“3….. as has been reiterated in a number of decisions of this Court that if a single Judge, disagree with the decision of another single Judge, it is proper to refer the matter to a larger Bench for an authoritative decision. But in the instant case the learned Judge acted contrary to the well established principles of judicial discipline in ignoring those decisions.”

Although Courts have been reluctant in overturning the Judgments easily  as in  Distributors (Baroda) Pvt. Ltd. v. Union of India[20]

“19. But, even if in our view the decision in Cloth Traders case is erroneous, the question still remains whether we should overturn it. Ordinarily we would be reluctant to overturn a decision given by a Bench of this Court, because it is essential that there should be continuity and consistency in judicial decisions and law should he certain and definite. It is almost as important that the law should be settled permanently as that it should he settled correctly. But there may be circumstances where public interest demands that the previous decision be reviewed and reconsidered. The doctrine of stare decisis should not deter the Court from overruling an earlier decision, if it is satisfied that such decision is manifestly wrong or proceeds upon a mistaken assumption in regard to the existence or continuance of a statutory provision or is contrary to another decision of the Court.”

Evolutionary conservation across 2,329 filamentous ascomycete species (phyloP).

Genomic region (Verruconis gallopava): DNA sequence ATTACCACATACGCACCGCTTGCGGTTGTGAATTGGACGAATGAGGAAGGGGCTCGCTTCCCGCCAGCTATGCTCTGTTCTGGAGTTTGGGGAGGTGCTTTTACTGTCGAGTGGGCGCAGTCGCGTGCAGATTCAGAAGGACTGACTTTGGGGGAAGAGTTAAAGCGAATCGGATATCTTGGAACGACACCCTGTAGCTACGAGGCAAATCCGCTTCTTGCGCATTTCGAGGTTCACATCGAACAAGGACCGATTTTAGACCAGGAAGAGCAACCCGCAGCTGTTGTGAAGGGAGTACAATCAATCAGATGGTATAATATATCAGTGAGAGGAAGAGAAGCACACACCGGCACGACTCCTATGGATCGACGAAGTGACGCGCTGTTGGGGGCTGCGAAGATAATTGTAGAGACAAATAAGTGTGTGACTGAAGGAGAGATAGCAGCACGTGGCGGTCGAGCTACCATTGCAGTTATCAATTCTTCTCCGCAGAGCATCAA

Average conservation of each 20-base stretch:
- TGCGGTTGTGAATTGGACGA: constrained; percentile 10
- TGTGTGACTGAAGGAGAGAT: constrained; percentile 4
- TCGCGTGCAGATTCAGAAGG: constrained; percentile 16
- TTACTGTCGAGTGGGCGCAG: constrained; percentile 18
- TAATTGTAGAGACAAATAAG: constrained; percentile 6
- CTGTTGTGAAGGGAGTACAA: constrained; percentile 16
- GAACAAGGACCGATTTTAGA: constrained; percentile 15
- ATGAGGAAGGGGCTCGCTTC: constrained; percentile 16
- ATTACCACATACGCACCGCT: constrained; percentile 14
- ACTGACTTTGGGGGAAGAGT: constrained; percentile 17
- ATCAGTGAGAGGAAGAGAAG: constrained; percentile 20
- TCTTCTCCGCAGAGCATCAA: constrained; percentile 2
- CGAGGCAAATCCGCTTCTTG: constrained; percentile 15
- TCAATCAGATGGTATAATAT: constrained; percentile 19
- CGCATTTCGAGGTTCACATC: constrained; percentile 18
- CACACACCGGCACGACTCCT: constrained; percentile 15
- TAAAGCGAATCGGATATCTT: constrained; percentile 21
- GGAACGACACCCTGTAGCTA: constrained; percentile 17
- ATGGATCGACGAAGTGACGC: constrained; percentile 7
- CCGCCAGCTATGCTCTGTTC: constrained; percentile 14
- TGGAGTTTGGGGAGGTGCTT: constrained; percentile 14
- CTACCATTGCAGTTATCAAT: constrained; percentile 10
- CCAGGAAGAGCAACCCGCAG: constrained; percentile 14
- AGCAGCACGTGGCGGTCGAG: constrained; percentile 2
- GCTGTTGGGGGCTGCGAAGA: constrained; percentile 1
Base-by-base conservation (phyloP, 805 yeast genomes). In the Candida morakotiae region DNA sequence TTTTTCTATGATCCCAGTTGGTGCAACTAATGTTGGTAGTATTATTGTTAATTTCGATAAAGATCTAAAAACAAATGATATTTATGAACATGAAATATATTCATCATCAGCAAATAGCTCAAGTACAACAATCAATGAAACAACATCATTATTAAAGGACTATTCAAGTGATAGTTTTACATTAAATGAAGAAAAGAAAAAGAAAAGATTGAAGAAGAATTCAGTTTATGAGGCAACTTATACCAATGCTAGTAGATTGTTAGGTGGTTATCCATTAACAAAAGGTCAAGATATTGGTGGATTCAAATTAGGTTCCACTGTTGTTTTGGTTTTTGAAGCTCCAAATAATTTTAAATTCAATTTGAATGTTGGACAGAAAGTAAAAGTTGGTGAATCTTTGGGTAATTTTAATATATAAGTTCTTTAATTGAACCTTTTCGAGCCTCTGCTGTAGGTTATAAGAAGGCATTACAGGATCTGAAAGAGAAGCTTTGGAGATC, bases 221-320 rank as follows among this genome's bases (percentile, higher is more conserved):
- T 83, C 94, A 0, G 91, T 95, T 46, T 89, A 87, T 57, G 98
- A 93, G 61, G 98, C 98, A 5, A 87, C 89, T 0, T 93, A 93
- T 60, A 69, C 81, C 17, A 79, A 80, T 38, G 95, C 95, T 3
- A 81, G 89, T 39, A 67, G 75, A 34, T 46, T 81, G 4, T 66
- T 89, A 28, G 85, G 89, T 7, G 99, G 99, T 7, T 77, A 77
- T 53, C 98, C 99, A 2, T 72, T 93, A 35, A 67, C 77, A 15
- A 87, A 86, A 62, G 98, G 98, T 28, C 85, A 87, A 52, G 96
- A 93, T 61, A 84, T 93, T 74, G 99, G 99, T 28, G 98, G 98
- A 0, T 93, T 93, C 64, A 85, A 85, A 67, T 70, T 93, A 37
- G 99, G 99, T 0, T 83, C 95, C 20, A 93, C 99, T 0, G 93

These authorities reflect that binding judicial precedent means a decision of the higher Bench is binding on the lower bench and even on a later co-ordinate Bench of equal number of Judges. The later such Bench cannot decide contrary to the earlier such Bench and in apt case of need of revisiting any settled law it may refer it to the higher or larger bench to settle the conflict of opinion arose over any legal issue by two or more contradictory judgments.

Defining, parameters of Reference: Judicially Settled Modalities

Despite being the most imperative tool in the development of law, Reference, has judicially been advised to be used restrictively and not frequently especially by the High Courts. The difference carved out between High Courts and Supreme Court, in making Reference, is to be judged from different perspective as- there is no further right to appeal in Supreme Court, while reference by High Court has to be restrictive as there is right of appeal against its decisions. What parameter the High Courts and Supreme Court have laid down for making Reference is interesting to note.

In State of Punjab v. Surinder Kumar[21] it has been held:-